With that said, there are 3D printers that aren’t entirely accurate when it comes to their size limitations because, again, the specified maximum print area is just theoretical and not actual. That basically means that there are bound to be discrepancies in the results of some 3D print jobs, although the discrepancies may also vary from time to time. But that also means that there are some 3D printers that may be able to turn out accurate results. It really all depends on the 3D printer that you have.

So, now that you know that 3D printers aren’t always accurate in terms of their size limitations, what does that mean for you?

Basically, that means that there is no reason for you to freak out or feel disappointed about the discrepancies in some 3D printers. That is because the discrepancies between the theoretical and the actual size limitations aren’t too big such they are more than an inch. There are even discrepancies that are only a few millimeters.

However, when you are shopping for a 3D printer, it still is best to make sure that you go for a 3D printer that you know can churn out accurate 3D prints when you want to maximize the size limitations of the 3D printer. That is because some 3D printers might not be too accurate while others are.

But we recommend that it is best for you to go for a 3D printer that has a larger theoretical size limitation than the size of the 3D model you want to print. By always going under the theoretical size limitations, you can be sure that you won’t be pushing the machine to the limits of its size capabilities. This will allow you to minimize the discrepancies in the size of your 3D model.

Related Articles

  • How Often Do I Need To Calibrate My 3D Printer?
  • Best 3D Printing Infill Pattern – Complete Details Inside!
  • Why Is 3d Printing Slow?
  • Do 3D Printers Use a Lot of Power? (The Numbers Inside)
  • Create a Temperature Tower Using Cura – The Easy Way
  • 3D Printing Blobs and Zits: Tips to Avoid Them

Make sure you check out our YouTube channel, and if you would like any additional details or have any questions, please leave a comment below. If you liked this article and want to read others click here.

8 nuances worth paying attention to / Sudo Null IT News

Sooner or later, everyone learns about 3D printing. And only a few lucky people, imbued with the opportunities that 3D printing opens up, catch themselves thinking that they want to purchase a 3D printer. The desire gradually develops into a serious decision and the search for the right option begins. And here the potential buyer is faced with the fact that he does not fully understand what to choose among the whole variety of 3D printers. We will try to answer this question in as much detail as possible.

What to pay attention to and how to make a choice? We want to offer a small checklist of the nuances that you need to pay attention to when choosing a 3D printer.

You need to decide for yourself what tasks you will use this technique for? What capabilities should a 3D printer have to solve your problems?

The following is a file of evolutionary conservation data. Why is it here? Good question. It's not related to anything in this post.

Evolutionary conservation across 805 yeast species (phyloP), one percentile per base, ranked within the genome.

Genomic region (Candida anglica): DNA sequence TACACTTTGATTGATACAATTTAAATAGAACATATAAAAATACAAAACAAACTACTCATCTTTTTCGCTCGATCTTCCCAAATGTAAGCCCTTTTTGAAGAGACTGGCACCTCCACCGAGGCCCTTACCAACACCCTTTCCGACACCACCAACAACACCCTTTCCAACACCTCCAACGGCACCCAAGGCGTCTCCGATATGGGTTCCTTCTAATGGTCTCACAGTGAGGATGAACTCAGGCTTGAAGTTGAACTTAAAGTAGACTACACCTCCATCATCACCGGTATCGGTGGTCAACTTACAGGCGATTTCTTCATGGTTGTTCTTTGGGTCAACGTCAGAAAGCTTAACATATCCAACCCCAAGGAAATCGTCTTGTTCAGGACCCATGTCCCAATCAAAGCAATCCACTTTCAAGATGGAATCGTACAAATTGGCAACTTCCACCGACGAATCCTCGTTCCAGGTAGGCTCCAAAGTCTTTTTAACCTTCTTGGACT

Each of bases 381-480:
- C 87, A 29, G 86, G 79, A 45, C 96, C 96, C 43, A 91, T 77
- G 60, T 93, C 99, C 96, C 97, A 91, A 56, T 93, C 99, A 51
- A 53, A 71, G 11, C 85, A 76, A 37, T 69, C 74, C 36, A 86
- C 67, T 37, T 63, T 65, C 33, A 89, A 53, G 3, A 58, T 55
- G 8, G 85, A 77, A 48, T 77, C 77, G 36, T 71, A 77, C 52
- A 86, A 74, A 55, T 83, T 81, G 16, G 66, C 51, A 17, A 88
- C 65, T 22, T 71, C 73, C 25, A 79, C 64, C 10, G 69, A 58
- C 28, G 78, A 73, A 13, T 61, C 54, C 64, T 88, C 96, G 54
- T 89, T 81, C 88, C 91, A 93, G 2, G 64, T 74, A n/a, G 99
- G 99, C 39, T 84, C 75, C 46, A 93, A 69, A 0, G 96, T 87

Point 1: Decide on a 3D printing technology

The first step is to decide on the technology of 3D printing. There are two main paths here.
If you are faced with the task of manufacturing high-precision and miniature products, such as jewelry, then 3D printers using SLA or DLP technology are suitable for you. Such printers are specially designed for the manufacture of high-precision models. 3D printing in these printers occurs using a laser beam that illuminates the photopolymer resin. Hence the accuracy of the models.

Prominent representatives of this segment: Form 2 3D printer or B9Creator 3D printer
If you are faced with a wider range of tasks, and functionality, part size, and low manufacturing cost are more important, then an FDM printer will suit you. 3D printing on this equipment involves layer-by-layer melting of plastic.

If everything is clear according to SLA printers. The scope of their application is jewelry, dentistry, high-precision prototypes of small parts. Then we will dwell on FDM printers in more detail. There is a lot more variety of different options for implementing printers.

Nuance 2: Evaluate your needs soberly

Of course, you always want to get all the best and with maximum opportunities. Do you need all this to solve your current problems?

What can be an example? For example, the size of the working area of ​​the FDM 3D printer. There are printers on the market with a large print area (1m x 1m x 1m), and with a very small one (100mm x 100mm x100mm). But for most tasks, a certain standard has already developed. This is the printable area within 200 x 200 x 200 mm. With slight fluctuations in size in one direction or another. Most 3D printers have exactly this size of the working area. This volume is enough to solve 95% of any tasks.

But options are possible...

If you are planning to produce small parts, then a smaller size will probably be enough for you. But if your work will be related to manufacturing, for example, a master model for casting, or large prototypes, then only then it makes sense to pay attention to a printer with a large print area.

In other cases, the size of the printable area larger than the standard is nothing more than a nice bonus. But as they say, you have to pay for everything. Therefore, most often it makes sense to focus on the “standard” print area. And even if the part you need to print is larger than the working area of ​​your 3D printer, you can always cut it in a special editor, and then print 2 parts of the model and glue them together.

Point 3: Decide on the complexity of the products